Tuesday, October 21, 2008

9-year-old Florida girl with mental illness arrested during school

From the Fort Myers News-Press in Florida:

The 9-year-old was out of control.

She was spitting at her teachers, kicking at an officer and lashing out against efforts to restrain her, Fort Myers police said.

She went from a timeout room to a criminal holding cell Oct. 14, and faces two counts of felony battery against her teachers at Royal Palm Exceptional School in Fort Myers.

But the girl's mother, Tarina Williams, said the arrest was extreme, especially considering her daughter has been diagnosed with schizophrenia.

Royal Palm officials said every other alternative at the special-needs school had been exhausted. At the Department of Children and Families, word of the girl's needs didn't surface until Oct. 15.

After her arrest, the girl, who is not being named by The News-Press because of her age, was back in her Lehigh Acres home with Williams, 32, who said she is at a loss. Her daughter also is diagnosed with obsessive oppositional disorder and attention deficit hyperactivity disorder. She was transferred to Royal Palm, Williams said, because staff at her previous school couldn't manage her.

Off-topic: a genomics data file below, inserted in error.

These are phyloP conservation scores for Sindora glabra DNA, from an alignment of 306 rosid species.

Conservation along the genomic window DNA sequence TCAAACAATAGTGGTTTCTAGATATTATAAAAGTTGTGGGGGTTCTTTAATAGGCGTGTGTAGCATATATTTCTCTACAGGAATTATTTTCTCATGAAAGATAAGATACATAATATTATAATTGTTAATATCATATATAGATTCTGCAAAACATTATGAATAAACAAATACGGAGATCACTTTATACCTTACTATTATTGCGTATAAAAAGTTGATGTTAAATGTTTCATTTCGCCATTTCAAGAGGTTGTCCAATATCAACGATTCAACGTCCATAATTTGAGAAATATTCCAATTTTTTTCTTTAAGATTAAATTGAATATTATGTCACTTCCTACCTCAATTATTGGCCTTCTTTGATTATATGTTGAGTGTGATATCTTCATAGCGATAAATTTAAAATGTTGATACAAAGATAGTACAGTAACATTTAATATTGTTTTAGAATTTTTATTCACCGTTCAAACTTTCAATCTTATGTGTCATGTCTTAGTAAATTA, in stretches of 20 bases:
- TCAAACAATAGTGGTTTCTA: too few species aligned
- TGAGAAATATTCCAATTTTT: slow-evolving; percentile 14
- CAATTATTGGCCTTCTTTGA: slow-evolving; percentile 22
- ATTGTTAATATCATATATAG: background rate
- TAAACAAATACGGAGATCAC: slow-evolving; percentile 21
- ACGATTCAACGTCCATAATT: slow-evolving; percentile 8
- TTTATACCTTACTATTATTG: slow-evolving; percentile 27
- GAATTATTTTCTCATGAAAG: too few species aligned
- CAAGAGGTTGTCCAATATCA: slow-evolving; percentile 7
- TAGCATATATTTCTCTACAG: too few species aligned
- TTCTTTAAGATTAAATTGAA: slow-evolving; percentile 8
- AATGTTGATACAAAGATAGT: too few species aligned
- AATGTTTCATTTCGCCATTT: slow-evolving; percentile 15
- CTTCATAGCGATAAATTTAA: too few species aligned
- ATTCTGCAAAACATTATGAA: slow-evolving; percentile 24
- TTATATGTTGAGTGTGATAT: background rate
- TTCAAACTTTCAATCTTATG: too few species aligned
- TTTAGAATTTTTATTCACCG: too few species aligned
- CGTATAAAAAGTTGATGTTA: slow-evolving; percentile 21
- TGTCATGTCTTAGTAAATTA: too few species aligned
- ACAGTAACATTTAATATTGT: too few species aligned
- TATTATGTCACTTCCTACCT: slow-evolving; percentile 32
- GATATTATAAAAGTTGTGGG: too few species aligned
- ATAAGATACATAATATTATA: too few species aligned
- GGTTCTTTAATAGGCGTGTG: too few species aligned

"I understand she has problems," Williams said. "She's emotional, she's uptight, and she can be a lot to handle. But she's 9 years old, and she doesn't belong in jail."

Last year, the county's Juvenile Assessment Center processed 19 children younger than 9 for criminal offenses. This year, there have been nine - and 13 who were 10; 21 who were 11.

Williams' daughter was in school Tuesday after a suspension for a prior battery on a teacher. That teacher decided not to press charges. Two hours after she arrived, Fort Myers police Officer Keith Nicholson was called in.

"(The girl) has thrown chairs at the teacher, threatened to stab the teacher, slapped the phone from her hand as she tried to call for help, kicked the teacher and kicked the door into the teacher," Nicholson reported. "... We have tried a multitude of interventions to no success as (she) continues to escalate her behavior."

DCF spokeswoman Erin Gillespie said none of those interventions involved contacting DCF or Lee Mental Health, the county's core agency for mental health treatment.